Radopholus similis (and others nematodes) cause significant damage on banana wherever are grown worldwide. Genetic resistance to nematodes provides a more sustainable management option in resource poor farming systems. New evidence indicates that there is an effect of root growth characteristics on resistance observations. The main goal of the study was to identify root traits of banana that can be targeted in breeding for resistance to burrowing nematode, Radopholus similus. Single roots of the 51 macro-propagated genotypes were inoculated with R. similis and observed after eight weeks in a screen-house. One resistant genotype (Yangambi km-5) and one susceptible (Valery) were included as controls in this experiment. As results, significant differences (P<0.05) in final nematode population and reproduction were observed among the genotypes tested. Twenty-one (21) clones were identified as resistant, 17 susceptible and 15 partially resistant. Important root parameters were identified as root length, surface area and root volume and these were subjected to marker-trait association analyses. One hundred (100) SSR markers were analyzed for association with variables of interest using simple regression analysis. Twenty-three (23) heterozygous markers were identified in the female parent, twenty-five (25) in the male parent, while filthy-two (52) heterozygote markers appeared in both parents. Close associations were observed between marker BaPt780639 and root growth rate (R2=50.3%, P=0.0001); between root surface area and marker BaPt-784290 (R2 =40.5%, P=0.0001), and between root volume and marker BaPt-784290 (R2 =41.1%, P=0.0001). Two markers were closely linked with the final population of nematodes. However, only marker BaPt786236 showed close linkage to both root size and resistance to R.similis (R2=20.4% for length, R2=14.9% for nematodes population). This marker can, therefore, be a good candidate for selecting for root length trait and resistance to R. similis. This study identified two hybrid genotypes (25539S_26 and 25540S_149) to have important root traits that confer tolerance to R. similis and should be targeted in breeding programs.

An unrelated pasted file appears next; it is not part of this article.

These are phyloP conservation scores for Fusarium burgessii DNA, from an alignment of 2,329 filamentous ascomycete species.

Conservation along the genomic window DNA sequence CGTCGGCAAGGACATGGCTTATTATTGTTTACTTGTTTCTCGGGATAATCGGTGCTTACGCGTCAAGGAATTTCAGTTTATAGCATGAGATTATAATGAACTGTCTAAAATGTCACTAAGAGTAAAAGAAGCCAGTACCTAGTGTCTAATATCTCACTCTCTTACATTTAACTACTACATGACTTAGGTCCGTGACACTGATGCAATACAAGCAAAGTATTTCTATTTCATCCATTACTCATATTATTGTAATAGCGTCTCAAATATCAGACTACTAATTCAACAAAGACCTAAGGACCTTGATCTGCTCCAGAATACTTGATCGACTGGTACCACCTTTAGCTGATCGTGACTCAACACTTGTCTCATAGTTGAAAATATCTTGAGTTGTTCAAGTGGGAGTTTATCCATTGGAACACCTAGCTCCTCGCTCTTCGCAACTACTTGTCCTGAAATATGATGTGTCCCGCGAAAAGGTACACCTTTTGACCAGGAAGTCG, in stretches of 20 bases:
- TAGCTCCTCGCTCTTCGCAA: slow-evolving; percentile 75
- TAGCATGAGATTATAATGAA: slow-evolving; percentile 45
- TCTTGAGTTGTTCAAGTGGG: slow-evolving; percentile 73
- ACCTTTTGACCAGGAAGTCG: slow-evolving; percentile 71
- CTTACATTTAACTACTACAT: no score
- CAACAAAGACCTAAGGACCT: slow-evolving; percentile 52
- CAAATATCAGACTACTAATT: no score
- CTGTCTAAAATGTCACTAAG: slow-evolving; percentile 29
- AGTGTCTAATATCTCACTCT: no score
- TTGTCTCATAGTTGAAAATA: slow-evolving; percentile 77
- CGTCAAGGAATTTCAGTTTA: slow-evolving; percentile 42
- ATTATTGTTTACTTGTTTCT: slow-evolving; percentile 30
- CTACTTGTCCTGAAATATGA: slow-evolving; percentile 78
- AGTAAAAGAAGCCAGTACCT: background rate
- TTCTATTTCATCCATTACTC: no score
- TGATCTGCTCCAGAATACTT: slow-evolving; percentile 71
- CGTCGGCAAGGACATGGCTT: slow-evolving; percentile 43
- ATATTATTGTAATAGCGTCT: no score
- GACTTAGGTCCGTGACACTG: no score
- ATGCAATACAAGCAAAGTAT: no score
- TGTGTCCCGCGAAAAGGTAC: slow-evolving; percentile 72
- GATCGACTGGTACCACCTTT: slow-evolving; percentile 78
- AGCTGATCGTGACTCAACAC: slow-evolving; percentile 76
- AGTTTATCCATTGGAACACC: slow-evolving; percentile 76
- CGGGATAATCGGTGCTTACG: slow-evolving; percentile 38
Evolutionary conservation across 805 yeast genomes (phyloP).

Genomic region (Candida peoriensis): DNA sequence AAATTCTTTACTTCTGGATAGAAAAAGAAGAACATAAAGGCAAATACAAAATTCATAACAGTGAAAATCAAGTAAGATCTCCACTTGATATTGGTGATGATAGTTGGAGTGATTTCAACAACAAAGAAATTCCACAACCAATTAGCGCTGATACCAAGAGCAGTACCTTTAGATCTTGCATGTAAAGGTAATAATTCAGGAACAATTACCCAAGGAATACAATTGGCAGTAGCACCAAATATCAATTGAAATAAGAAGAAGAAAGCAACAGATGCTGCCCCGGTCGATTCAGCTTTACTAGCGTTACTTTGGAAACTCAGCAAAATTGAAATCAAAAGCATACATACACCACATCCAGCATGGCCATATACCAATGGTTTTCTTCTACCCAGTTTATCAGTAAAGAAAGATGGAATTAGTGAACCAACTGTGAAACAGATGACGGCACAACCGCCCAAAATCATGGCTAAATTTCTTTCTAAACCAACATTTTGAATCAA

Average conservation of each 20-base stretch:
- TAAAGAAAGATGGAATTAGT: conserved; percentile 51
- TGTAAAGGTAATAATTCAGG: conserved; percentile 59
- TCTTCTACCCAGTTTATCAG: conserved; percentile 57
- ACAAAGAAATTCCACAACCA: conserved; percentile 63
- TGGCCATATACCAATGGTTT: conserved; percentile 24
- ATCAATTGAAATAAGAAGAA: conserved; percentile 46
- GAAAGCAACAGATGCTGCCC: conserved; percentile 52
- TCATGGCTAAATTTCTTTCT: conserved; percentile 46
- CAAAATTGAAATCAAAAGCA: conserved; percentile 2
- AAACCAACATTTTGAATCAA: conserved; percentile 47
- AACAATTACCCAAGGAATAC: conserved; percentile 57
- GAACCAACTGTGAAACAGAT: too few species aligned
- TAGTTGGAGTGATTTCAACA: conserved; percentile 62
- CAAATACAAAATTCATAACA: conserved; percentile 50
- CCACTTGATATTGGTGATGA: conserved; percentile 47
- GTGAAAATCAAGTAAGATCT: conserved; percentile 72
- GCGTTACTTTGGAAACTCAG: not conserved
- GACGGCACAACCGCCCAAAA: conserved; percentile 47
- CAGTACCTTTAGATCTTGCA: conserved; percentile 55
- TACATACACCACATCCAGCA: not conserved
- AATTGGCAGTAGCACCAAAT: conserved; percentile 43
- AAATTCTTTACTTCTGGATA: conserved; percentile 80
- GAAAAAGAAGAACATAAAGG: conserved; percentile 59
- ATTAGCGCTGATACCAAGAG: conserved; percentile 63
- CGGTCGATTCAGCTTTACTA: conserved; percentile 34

Date of publication:
RUFORUM Theses and Dissertations
Dr. Hebert L. Talwana & Dr. Jim Lorenzen